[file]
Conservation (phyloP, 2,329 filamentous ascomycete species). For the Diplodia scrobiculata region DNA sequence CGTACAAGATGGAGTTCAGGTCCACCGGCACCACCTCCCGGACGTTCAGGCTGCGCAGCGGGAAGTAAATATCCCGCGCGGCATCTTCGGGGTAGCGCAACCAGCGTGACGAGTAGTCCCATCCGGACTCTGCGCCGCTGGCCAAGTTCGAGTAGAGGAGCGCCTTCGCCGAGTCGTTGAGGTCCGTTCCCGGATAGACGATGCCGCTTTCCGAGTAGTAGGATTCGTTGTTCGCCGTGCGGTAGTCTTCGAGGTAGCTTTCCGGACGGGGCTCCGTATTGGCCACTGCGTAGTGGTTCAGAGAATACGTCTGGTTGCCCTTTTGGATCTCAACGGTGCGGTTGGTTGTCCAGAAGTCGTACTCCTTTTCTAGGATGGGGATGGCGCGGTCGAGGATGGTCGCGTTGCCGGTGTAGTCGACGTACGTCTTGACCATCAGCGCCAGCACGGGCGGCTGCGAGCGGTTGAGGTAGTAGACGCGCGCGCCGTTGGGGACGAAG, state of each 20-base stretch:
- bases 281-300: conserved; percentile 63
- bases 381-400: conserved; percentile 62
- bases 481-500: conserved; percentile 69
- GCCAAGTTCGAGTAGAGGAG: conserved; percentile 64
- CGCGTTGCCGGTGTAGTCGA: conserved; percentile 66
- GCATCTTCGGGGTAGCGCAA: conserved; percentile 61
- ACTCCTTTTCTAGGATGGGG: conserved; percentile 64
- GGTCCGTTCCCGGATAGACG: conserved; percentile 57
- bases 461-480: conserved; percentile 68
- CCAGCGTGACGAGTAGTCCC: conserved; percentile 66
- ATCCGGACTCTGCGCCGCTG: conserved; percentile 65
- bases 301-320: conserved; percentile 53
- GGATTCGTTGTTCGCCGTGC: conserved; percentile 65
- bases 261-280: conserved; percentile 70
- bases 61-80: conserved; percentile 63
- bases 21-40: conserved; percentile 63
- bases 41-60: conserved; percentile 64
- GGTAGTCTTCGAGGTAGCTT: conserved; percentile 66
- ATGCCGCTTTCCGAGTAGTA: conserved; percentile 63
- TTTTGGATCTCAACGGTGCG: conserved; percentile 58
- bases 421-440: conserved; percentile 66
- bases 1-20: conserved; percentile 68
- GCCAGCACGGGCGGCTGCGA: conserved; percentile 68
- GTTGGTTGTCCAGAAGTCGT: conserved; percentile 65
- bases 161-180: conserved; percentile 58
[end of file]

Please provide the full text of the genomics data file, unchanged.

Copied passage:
Conservation (phyloP, 2,329 filamentous ascomycete species). For the Diplodia scrobiculata region DNA sequence CGTACAAGATGGAGTTCAGGTCCACCGGCACCACCTCCCGGACGTTCAGGCTGCGCAGCGGGAAGTAAATATCCCGCGCGGCATCTTCGGGGTAGCGCAACCAGCGTGACGAGTAGTCCCATCCGGACTCTGCGCCGCTGGCCAAGTTCGAGTAGAGGAGCGCCTTCGCCGAGTCGTTGAGGTCCGTTCCCGGATAGACGATGCCGCTTTCCGAGTAGTAGGATTCGTTGTTCGCCGTGCGGTAGTCTTCGAGGTAGCTTTCCGGACGGGGCTCCGTATTGGCCACTGCGTAGTGGTTCAGAGAATACGTCTGGTTGCCCTTTTGGATCTCAACGGTGCGGTTGGTTGTCCAGAAGTCGTACTCCTTTTCTAGGATGGGGATGGCGCGGTCGAGGATGGTCGCGTTGCCGGTGTAGTCGACGTACGTCTTGACCATCAGCGCCAGCACGGGCGGCTGCGAGCGGTTGAGGTAGTAGACGCGCGCGCCGTTGGGGACGAAG, state of each 20-base stretch:
- bases 281-300: conserved; percentile 63
- bases 381-400: conserved; percentile 62
- bases 481-500: conserved; percentile 69
- GCCAAGTTCGAGTAGAGGAG: conserved; percentile 64
- CGCGTTGCCGGTGTAGTCGA: conserved; percentile 66
- GCATCTTCGGGGTAGCGCAA: conserved; percentile 61
- ACTCCTTTTCTAGGATGGGG: conserved; percentile 64
- GGTCCGTTCCCGGATAGACG: conserved; percentile 57
- bases 461-480: conserved; percentile 68
- CCAGCGTGACGAGTAGTCCC: conserved; percentile 66
- ATCCGGACTCTGCGCCGCTG: conserved; percentile 65
- bases 301-320: conserved; percentile 53
- GGATTCGTTGTTCGCCGTGC: conserved; percentile 65
- bases 261-280: conserved; percentile 70
- bases 61-80: conserved; percentile 63
- bases 21-40: conserved; percentile 63
- bases 41-60: conserved; percentile 64
- GGTAGTCTTCGAGGTAGCTT: conserved; percentile 66
- ATGCCGCTTTCCGAGTAGTA: conserved; percentile 63
- TTTTGGATCTCAACGGTGCG: conserved; percentile 58
- bases 421-440: conserved; percentile 66
- bases 1-20: conserved; percentile 68
- GCCAGCACGGGCGGCTGCGA: conserved; percentile 68
- GTTGGTTGTCCAGAAGTCGT: conserved; percentile 65
- bases 161-180: conserved; percentile 58